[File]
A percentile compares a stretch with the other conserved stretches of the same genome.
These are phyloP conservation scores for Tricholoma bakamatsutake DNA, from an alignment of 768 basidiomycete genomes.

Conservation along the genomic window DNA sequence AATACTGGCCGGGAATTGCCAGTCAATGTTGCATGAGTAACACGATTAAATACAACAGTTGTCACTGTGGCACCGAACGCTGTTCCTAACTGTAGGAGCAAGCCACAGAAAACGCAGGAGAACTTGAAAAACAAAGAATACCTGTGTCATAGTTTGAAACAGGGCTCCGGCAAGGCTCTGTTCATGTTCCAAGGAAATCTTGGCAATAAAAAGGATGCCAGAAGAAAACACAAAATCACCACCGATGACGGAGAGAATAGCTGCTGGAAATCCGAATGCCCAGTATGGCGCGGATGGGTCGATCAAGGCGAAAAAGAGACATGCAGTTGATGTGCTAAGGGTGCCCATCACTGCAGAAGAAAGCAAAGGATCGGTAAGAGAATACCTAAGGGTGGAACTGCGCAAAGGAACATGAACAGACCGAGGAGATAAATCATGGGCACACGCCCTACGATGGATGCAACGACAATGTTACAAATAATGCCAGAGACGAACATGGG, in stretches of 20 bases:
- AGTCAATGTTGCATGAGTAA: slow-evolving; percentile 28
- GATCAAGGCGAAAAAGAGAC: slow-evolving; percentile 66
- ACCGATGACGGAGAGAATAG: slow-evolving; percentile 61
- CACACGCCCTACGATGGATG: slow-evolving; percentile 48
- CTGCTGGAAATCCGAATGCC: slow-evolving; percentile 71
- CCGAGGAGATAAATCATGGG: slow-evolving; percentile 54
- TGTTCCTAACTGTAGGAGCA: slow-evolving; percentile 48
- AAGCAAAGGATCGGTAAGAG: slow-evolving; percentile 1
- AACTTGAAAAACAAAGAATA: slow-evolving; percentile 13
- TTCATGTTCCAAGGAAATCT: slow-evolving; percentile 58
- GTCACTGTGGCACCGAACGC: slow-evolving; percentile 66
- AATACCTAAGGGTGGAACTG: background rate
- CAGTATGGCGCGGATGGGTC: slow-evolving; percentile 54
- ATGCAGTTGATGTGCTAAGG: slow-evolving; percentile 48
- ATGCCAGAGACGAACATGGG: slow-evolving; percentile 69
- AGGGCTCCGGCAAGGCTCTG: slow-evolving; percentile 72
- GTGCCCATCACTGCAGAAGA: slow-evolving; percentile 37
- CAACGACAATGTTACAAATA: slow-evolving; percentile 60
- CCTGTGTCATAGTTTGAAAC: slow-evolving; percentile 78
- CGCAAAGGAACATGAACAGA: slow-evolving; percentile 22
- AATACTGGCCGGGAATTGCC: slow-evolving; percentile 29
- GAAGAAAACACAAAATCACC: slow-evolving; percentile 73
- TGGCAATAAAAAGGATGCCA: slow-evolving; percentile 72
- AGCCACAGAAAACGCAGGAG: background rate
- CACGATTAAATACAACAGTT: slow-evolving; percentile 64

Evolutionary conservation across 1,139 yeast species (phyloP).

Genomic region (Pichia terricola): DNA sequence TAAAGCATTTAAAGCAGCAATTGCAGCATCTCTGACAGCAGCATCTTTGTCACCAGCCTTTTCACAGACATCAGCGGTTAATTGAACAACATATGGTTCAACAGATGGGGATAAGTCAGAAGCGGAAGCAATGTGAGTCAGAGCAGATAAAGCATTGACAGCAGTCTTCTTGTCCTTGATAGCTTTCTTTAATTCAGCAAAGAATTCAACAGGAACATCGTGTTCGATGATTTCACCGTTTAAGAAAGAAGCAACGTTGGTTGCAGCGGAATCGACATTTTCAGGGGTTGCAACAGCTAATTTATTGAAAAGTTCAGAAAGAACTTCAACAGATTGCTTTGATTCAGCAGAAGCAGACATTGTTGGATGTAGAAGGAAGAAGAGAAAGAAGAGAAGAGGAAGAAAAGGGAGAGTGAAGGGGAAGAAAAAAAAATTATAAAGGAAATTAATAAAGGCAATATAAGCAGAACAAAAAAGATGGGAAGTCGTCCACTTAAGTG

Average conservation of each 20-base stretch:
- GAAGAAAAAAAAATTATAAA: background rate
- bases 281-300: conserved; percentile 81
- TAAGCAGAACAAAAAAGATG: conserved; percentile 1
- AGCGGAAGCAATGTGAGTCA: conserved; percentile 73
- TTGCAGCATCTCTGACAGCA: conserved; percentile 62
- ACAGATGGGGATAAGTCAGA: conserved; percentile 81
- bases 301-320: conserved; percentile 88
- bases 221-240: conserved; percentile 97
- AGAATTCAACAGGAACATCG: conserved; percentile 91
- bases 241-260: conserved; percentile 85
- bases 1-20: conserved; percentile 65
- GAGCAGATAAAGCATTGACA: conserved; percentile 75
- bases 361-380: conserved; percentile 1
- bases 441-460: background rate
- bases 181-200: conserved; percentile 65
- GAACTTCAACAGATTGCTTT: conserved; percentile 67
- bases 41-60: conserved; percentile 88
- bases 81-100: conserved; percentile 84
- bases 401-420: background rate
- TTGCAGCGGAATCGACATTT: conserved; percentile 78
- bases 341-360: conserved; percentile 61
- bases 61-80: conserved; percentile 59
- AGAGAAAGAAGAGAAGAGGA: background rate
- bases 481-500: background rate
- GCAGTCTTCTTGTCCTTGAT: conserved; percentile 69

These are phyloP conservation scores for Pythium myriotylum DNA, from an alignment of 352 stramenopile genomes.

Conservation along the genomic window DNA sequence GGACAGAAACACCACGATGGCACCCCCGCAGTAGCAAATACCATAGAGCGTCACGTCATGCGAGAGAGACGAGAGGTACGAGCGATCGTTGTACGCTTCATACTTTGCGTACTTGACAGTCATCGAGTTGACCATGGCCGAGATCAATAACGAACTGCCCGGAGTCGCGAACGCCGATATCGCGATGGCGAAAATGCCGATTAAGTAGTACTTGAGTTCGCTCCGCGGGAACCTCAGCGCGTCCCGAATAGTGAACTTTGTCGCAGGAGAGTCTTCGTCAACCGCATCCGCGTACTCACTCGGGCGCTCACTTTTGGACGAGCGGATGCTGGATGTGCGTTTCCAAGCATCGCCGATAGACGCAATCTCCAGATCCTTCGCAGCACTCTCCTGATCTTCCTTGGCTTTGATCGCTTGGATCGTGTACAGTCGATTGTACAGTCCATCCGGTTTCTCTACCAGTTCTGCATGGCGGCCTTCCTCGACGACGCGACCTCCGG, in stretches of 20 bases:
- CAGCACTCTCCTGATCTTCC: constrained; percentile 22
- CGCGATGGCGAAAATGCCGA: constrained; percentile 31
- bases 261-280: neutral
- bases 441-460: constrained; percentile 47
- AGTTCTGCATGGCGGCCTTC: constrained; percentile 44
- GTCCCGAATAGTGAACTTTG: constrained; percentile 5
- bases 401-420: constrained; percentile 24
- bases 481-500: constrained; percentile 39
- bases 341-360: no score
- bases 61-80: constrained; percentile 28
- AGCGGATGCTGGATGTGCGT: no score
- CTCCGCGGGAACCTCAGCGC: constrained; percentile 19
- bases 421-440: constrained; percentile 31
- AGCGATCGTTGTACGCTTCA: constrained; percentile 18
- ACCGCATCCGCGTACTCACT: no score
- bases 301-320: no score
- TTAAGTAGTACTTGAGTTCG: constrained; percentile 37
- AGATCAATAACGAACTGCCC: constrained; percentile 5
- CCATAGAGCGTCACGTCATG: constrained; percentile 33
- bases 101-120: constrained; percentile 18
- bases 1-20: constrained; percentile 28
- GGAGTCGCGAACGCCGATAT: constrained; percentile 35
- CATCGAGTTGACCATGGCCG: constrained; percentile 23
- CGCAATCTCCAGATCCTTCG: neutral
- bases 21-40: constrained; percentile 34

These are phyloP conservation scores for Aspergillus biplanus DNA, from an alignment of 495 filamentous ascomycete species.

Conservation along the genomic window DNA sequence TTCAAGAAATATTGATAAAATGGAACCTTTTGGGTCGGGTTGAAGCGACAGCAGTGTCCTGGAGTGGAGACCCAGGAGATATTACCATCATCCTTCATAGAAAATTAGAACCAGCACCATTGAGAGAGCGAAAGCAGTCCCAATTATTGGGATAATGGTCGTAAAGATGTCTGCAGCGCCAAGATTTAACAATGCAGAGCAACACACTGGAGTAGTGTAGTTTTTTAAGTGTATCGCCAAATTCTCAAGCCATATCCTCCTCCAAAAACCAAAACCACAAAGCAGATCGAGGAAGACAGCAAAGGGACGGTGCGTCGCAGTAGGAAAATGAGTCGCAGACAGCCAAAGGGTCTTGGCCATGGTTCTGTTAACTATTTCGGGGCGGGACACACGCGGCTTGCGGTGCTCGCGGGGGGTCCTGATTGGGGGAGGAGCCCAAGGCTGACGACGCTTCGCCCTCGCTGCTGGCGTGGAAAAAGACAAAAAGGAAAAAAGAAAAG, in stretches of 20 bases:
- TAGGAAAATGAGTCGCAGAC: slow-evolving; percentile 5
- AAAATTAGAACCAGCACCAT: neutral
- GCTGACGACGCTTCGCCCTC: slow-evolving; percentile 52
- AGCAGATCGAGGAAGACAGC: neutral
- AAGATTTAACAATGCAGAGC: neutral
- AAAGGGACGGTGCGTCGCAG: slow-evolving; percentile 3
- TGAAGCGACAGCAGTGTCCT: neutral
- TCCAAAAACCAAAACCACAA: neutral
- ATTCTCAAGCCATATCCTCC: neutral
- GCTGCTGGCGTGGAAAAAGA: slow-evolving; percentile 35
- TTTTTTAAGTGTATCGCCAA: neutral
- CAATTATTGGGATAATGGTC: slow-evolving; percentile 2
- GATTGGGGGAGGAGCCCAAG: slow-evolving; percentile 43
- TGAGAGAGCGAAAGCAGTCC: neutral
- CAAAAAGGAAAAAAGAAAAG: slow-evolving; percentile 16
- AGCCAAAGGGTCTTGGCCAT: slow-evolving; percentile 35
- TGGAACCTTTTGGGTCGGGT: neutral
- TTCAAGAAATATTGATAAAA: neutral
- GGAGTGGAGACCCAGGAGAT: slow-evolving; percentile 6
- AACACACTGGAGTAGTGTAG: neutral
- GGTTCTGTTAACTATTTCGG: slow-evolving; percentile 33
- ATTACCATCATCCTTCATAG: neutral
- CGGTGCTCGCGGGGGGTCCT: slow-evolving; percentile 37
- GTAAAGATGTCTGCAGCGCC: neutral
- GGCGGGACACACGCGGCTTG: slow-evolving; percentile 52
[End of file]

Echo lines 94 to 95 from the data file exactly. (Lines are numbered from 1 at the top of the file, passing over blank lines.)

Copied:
- ATTCTCAAGCCATATCCTCC: neutral
- GCTGCTGGCGTGGAAAAAGA: slow-evolving; percentile 35